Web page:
Schulenberg’s Page, Spring of ’72

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Toward the end of March, 1972, there was a military coup in El Salvador, fighting between north and south Sudan and in the United States a daredevil named Evel Knievel, riding a motorcycle, as a stunt was flying over multiple cars!

Stop the presses!

Nixon, Agnew, the war and violent protests continued.

I met Bobbie Waddell and her daughter Karen at the Park Sheraton Hotel on Seventh Avenue.  (It’s now the Park Central Hotel, its original 1927 name after going through several different ownerships and re-namings)

Back in its heyday, it was called the Park Sheraton. Jackie Gleason, at the top of his stardom in a week one hour show of his own, occupied the entire 11th floor of the hotel.

The hotel’s past was marked by the shooting of gangster Albert Anastasia in the Hotel barbershop in 1957! It was close to Lincoln Center and we were going to the ballet.  I’d been at meetings midtown so it was a good place to meet.

There was music and it was a great way to come down from a day of meeting with admen!  Bobbie and I had aperitifs and Karen had a ginger ale!

The sugar rush incited Karen to  recite the following riddle …

“What happens when a duck flies upside down?
It will quack up!”
Ha ha … he he … ha ha

The next night I went to see a production of Peer Gynt at La MaMa on East 4th Street;  La MaMa was the theater group started by Ellen Stewart in 1961.  It is still a very active place and the only Off-Off-Broadway theater to continue operations since its inception!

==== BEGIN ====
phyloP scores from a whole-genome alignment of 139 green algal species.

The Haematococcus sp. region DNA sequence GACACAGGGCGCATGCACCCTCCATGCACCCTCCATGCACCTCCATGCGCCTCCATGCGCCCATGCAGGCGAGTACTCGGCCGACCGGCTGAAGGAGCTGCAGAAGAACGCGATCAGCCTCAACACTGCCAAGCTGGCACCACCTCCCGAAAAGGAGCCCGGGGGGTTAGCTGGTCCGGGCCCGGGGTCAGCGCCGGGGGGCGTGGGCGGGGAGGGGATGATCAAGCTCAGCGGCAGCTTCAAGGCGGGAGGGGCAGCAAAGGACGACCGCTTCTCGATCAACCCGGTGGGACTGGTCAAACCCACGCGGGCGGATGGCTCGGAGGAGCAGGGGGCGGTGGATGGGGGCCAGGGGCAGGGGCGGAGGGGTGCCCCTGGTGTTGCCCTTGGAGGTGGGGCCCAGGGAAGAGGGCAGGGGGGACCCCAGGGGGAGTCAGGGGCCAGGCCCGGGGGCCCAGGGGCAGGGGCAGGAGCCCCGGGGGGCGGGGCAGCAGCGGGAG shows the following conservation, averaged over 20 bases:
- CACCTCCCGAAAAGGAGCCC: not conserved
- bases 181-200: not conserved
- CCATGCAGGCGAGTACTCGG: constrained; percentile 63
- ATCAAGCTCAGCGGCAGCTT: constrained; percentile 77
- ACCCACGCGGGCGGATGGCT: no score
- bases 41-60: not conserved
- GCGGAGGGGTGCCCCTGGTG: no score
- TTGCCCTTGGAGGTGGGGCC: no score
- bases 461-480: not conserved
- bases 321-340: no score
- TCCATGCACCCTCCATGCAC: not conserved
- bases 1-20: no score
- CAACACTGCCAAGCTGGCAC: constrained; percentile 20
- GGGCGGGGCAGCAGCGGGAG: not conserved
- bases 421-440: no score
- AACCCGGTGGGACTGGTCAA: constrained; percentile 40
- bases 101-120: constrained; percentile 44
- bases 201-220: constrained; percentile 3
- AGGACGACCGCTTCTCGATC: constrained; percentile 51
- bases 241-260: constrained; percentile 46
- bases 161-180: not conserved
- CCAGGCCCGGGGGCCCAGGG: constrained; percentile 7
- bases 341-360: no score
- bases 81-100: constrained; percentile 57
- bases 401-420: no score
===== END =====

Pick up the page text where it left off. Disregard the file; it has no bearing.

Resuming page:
Along with La MaMa there were four major Off-Off-Broadway groups during the 1960s; the Caffe Cino where Dames at Sea was developed with a very young Bernadette Peters, Al Carmines’ Judson Poets Theatre, and Theatre Genesis!  They’re all gone but La MaMa continues today!

A side note:

After the Caffe Cino, Dames at Sea moved to The Bouwerie Lane Theater and I designed the logo for it.  It went on to become an original cast album for Columbia Records and eventually a television special starring Ann-Margret and Ann Miller!

I’ve always thought that the television special was ill advised as the charm of the show  — aside from Bernadette — was the tiny cast (6) and even tinier production values attempting to emulate the grandiose, overblown productions of Busby Berkeley!

With Ann-Margret and Ann Miller, herself the spectacular veteran of the heyday of the MGM Technicolor musicals, the initial conceit and concept of the show was rather contradictory and I don’t remember what the critical opinions were.

The stage version has gone on over the years. My niece’s Los Angeles school even did it as a senior play!

La MaMa was the first home of Sam Shepard’s work as well as Lanford Wilson and Jean Claude van Itallie.  As a matter of fact, Tom O’Horgan first developed Hair at La MaMa before it went to the Public Theater and then to Broadway!  Today I don’t remember much of that production of Peer Gynt — there were other more memorable productions there.  But then, Ellen Stewart and Tom O’Horgan were producing so many!

(oops — a little mishap with my pen!)

The audience and the performers at La MaMa were literally on top of each other!  Many theaters way downtown were doing this  merging the actors and the audience.

These are some of the friends I went with and after the show we went to Phebe’s on Third Avenue. Someone I’d met earlier, Mary Milton, became more than a friend.

I immediately realized that Mary was someone with a rare intelligence and an elegantly understated charisma!  It’s difficult to describe but there was an integrity to that intelligence. Whatever was her opinion she had thought about it and could eloquently express it.

She would be a part of my life for a very long time.

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